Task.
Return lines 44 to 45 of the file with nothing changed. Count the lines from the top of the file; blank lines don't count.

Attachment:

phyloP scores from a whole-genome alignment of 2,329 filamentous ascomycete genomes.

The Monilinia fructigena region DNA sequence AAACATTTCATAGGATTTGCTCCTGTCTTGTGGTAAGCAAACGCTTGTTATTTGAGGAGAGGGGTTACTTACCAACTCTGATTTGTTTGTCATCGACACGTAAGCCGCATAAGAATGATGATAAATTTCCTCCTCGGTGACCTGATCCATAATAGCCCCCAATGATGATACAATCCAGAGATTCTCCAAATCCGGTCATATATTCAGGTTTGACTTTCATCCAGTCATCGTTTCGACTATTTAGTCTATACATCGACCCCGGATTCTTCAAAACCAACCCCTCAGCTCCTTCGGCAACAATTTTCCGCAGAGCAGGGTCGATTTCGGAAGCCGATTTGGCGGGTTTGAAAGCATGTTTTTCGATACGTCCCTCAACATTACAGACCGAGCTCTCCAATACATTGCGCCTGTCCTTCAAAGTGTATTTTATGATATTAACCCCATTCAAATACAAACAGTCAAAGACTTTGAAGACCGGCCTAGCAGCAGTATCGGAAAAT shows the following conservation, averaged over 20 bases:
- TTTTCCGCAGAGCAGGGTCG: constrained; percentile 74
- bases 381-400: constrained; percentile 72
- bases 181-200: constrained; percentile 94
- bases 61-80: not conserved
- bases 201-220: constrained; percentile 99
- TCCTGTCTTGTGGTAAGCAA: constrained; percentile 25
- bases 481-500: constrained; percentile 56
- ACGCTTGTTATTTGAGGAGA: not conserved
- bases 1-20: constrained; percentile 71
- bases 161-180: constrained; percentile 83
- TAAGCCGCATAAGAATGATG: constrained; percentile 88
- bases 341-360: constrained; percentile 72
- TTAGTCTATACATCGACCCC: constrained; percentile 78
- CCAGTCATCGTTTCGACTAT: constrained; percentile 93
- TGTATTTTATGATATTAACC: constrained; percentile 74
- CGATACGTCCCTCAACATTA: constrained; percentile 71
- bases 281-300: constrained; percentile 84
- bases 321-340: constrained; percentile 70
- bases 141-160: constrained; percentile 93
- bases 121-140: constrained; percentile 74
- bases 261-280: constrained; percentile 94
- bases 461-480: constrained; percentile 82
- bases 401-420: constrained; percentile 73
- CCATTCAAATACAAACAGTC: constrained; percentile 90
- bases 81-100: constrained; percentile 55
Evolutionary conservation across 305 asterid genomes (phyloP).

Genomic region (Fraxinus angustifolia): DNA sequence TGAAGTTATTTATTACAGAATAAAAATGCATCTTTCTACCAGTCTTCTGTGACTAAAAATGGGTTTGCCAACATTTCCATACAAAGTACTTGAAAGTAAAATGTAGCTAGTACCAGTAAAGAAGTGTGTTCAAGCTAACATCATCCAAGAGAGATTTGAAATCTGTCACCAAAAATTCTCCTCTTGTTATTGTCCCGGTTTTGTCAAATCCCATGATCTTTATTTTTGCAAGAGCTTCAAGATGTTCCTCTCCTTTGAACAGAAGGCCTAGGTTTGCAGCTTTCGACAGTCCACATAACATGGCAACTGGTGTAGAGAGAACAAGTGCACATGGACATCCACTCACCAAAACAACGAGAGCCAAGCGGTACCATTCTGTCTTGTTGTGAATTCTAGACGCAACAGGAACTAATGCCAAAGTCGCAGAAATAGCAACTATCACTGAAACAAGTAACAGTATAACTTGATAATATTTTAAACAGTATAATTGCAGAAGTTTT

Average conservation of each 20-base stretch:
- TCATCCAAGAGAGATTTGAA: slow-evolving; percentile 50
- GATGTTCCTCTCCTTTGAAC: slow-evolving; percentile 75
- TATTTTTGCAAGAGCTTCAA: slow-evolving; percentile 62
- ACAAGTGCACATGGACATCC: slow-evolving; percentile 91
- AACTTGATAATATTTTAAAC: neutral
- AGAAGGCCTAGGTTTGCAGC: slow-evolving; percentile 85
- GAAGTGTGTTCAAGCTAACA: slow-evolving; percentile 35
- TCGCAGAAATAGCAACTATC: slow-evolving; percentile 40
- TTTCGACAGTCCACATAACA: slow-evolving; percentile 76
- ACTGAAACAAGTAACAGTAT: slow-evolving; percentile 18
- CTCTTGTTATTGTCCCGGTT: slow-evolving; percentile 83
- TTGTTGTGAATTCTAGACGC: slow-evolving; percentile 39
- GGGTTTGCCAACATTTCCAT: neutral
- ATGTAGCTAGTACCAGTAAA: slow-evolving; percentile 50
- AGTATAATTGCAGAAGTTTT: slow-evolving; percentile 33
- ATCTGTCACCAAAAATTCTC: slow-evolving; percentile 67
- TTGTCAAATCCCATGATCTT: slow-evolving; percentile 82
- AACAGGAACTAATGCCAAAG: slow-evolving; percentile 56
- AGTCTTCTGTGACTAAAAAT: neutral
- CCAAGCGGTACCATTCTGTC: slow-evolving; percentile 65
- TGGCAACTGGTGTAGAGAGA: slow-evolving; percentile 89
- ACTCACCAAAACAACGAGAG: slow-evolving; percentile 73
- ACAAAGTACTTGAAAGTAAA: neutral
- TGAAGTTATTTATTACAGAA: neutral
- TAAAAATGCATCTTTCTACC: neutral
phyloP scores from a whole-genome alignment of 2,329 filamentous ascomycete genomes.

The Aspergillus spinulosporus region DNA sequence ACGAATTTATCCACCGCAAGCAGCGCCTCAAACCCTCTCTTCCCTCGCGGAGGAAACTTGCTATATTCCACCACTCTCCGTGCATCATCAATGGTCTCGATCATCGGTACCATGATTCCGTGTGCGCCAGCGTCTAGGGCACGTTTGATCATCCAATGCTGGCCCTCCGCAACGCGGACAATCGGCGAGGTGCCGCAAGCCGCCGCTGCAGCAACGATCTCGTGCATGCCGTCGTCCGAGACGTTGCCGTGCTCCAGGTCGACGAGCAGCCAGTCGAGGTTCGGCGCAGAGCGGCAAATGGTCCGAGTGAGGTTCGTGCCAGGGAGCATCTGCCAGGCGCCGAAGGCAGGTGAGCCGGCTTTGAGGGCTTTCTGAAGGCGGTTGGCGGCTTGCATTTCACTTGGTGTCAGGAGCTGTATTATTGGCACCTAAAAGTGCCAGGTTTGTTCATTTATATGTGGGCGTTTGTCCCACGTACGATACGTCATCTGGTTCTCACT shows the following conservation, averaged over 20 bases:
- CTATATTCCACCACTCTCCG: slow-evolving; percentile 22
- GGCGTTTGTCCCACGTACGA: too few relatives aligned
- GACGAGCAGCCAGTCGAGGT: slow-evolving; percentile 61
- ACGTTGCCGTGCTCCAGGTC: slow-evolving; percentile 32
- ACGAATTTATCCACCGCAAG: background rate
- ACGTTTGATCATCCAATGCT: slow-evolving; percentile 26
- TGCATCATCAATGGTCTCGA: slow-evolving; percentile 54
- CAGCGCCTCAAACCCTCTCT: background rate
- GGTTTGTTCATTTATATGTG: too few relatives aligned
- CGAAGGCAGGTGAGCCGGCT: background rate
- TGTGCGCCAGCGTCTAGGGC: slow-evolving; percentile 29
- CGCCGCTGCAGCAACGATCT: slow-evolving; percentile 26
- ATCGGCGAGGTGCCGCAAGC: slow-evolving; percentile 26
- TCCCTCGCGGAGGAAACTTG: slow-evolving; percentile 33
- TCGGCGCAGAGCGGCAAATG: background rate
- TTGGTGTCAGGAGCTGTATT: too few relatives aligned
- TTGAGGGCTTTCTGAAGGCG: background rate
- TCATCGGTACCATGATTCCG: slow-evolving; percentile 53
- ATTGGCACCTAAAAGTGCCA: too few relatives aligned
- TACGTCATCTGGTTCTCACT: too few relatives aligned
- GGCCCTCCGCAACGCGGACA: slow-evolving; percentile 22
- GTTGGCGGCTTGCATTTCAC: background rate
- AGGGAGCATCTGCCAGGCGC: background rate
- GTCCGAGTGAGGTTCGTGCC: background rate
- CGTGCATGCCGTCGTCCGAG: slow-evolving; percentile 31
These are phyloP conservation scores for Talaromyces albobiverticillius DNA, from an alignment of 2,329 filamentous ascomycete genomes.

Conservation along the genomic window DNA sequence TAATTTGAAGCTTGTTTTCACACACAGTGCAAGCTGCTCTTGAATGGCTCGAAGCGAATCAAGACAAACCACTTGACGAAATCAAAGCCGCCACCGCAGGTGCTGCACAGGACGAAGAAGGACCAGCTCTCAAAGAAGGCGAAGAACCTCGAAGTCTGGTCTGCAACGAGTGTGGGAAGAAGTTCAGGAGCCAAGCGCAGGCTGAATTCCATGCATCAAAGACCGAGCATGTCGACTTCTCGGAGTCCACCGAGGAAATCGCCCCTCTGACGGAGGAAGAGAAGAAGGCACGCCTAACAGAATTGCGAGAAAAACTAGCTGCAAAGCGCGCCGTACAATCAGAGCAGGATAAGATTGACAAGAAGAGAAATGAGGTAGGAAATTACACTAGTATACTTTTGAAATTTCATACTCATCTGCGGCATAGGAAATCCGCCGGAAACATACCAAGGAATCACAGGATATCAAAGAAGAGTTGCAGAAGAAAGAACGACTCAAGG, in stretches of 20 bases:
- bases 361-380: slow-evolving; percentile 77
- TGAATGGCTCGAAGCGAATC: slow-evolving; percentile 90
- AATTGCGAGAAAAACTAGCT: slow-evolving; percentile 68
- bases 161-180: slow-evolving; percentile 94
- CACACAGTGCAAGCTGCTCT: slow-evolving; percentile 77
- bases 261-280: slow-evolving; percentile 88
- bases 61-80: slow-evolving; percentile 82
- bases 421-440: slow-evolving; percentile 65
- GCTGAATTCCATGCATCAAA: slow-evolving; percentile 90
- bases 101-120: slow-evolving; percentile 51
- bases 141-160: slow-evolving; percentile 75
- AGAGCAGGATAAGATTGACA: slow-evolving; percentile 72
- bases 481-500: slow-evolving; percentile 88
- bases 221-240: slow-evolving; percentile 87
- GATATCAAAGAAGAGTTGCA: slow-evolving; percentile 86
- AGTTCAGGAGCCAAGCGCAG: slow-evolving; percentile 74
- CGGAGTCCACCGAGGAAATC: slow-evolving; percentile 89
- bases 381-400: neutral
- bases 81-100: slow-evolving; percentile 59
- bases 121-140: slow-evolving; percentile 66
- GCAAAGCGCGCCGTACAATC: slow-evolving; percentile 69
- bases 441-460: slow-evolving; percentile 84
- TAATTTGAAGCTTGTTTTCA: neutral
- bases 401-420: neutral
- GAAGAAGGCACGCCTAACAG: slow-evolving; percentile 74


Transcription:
- ATGTAGCTAGTACCAGTAAA: slow-evolving; percentile 50
- AGTATAATTGCAGAAGTTTT: slow-evolving; percentile 33